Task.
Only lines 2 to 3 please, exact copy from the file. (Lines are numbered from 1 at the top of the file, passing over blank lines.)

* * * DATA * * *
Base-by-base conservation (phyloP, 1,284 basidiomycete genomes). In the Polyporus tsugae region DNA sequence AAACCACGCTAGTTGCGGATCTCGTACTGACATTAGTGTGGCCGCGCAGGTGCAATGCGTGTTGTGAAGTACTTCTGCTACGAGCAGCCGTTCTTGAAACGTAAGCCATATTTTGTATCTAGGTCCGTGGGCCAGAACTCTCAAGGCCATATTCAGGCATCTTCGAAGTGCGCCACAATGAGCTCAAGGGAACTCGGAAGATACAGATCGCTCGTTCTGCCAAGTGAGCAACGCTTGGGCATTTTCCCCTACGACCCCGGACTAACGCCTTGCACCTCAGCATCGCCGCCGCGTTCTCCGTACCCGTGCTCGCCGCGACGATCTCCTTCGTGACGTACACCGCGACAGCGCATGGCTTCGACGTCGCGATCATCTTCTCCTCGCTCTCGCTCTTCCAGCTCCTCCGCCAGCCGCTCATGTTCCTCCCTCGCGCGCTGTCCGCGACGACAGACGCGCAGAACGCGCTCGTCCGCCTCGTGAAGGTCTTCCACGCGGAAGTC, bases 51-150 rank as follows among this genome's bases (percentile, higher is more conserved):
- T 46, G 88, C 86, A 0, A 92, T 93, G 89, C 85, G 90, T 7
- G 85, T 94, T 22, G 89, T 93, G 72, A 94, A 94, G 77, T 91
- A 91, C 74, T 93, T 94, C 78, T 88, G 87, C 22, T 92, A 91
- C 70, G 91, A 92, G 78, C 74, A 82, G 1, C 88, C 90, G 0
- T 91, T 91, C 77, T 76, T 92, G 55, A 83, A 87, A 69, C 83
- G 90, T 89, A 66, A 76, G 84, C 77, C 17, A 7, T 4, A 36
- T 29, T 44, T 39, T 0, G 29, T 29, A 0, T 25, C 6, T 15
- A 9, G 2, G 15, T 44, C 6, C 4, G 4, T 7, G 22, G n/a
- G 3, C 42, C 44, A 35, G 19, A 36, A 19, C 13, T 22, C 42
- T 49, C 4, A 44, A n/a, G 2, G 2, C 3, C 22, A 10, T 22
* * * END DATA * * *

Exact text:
- T 46, G 88, C 86, A 0, A 92, T 93, G 89, C 85, G 90, T 7
- G 85, T 94, T 22, G 89, T 93, G 72, A 94, A 94, G 77, T 91